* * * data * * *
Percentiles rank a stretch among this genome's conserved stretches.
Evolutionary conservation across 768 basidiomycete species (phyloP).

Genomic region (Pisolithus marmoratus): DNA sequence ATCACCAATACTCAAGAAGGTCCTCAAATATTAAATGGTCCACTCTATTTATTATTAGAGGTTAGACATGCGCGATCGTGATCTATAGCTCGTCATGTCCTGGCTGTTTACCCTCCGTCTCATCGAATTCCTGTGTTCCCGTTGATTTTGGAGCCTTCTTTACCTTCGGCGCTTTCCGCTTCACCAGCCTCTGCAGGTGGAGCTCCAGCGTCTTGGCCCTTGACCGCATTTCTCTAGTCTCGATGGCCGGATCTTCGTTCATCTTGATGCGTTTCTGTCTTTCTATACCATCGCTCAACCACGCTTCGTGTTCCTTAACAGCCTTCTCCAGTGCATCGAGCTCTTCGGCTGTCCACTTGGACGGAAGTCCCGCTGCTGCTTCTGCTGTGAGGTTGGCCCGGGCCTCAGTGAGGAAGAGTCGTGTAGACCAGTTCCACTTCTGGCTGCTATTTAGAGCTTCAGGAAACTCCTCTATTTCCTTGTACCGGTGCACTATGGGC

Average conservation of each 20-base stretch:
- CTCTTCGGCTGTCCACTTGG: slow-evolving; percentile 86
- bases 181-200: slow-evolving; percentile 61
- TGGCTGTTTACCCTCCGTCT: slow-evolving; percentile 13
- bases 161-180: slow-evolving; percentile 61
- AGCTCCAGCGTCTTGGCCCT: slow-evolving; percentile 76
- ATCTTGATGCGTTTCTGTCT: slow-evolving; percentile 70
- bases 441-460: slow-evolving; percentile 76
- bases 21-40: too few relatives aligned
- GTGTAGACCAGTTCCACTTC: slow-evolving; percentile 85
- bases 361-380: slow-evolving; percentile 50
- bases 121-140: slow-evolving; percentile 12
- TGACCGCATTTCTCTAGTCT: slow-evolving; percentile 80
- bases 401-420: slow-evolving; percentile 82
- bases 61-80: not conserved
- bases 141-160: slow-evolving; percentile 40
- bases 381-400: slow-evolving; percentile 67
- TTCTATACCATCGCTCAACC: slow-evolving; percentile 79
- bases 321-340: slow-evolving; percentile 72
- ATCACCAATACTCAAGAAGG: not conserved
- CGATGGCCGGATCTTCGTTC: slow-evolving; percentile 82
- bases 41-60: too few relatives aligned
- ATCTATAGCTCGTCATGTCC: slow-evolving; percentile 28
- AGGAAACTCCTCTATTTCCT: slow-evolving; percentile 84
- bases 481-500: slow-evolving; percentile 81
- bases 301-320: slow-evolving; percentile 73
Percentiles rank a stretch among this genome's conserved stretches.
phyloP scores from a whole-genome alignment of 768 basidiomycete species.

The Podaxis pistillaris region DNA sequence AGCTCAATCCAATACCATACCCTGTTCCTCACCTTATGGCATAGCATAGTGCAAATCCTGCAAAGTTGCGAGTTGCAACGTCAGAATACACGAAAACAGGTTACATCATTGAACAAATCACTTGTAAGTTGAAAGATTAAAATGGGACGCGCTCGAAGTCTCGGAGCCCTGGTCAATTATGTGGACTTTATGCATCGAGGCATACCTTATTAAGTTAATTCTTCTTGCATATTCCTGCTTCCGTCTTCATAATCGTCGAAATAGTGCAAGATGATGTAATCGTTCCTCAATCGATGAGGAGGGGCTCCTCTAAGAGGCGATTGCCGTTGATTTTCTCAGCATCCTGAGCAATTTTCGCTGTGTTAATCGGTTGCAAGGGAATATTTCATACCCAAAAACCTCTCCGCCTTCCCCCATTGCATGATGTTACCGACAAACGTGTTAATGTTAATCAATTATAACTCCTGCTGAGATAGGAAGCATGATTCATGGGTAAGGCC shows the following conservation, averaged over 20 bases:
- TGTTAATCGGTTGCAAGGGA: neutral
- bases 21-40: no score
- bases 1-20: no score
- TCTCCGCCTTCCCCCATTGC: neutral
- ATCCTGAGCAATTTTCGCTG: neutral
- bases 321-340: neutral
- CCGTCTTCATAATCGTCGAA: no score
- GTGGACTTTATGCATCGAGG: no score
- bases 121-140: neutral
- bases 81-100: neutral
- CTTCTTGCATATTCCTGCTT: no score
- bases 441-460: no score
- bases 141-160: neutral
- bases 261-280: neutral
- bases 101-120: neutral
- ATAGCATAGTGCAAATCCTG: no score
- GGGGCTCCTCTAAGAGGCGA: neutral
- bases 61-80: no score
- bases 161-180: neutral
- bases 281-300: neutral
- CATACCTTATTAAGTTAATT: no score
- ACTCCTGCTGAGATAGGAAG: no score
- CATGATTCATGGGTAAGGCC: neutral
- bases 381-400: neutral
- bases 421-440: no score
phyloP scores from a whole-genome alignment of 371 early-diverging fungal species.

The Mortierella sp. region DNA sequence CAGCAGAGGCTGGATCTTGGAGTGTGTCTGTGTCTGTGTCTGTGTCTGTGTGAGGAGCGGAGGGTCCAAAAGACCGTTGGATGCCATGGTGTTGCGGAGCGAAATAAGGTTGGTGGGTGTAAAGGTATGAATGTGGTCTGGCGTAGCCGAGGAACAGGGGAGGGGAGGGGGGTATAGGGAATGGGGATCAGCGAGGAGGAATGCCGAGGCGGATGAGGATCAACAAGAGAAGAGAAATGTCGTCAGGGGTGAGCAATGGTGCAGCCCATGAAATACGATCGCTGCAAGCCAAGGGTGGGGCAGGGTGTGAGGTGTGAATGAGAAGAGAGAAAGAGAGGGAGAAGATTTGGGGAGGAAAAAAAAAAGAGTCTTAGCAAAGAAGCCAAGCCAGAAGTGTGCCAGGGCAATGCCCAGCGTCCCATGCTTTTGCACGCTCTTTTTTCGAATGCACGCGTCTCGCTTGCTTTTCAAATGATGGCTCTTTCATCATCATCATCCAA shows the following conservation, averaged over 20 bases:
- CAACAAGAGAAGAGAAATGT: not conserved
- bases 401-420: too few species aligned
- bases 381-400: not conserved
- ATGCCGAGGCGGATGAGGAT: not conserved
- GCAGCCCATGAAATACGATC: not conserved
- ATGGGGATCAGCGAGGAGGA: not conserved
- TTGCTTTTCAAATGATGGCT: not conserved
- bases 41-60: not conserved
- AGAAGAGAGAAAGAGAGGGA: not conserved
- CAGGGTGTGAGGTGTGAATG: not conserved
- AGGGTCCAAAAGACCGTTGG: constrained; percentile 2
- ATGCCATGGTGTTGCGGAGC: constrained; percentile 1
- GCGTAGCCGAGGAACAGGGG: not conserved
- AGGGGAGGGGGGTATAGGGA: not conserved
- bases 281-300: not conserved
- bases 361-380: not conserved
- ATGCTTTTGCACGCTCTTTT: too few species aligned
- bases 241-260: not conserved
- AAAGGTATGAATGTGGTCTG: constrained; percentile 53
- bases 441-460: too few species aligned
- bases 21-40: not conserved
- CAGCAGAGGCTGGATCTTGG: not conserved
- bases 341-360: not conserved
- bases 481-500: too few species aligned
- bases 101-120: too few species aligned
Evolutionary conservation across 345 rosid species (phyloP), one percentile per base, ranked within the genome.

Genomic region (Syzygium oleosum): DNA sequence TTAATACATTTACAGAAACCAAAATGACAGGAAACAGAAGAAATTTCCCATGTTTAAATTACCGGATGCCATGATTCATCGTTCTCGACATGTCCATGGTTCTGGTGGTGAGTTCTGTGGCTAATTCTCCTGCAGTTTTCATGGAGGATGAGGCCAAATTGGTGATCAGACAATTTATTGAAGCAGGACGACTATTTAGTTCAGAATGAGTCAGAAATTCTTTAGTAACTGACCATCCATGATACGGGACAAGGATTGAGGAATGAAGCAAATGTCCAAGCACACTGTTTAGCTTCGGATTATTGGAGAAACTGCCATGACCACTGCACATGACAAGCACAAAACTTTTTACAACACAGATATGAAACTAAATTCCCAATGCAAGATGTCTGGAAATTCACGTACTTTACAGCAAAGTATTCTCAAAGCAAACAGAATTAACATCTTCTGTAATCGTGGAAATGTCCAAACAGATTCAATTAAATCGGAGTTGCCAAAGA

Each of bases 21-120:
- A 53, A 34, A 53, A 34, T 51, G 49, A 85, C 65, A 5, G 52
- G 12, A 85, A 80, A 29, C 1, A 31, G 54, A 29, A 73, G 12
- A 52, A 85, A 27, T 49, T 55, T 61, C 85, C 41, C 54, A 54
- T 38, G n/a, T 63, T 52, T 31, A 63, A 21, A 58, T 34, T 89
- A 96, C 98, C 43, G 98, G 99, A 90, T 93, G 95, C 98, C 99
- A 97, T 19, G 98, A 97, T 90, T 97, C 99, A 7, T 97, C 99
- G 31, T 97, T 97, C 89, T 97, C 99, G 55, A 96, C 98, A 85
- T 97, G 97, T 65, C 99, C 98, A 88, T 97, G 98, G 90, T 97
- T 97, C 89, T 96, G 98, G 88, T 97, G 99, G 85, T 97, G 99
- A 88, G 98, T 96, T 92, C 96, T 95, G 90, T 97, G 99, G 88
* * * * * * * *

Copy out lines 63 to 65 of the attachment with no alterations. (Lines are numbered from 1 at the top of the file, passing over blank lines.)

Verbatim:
- ATGCCGAGGCGGATGAGGAT: not conserved
- GCAGCCCATGAAATACGATC: not conserved
- ATGGGGATCAGCGAGGAGGA: not conserved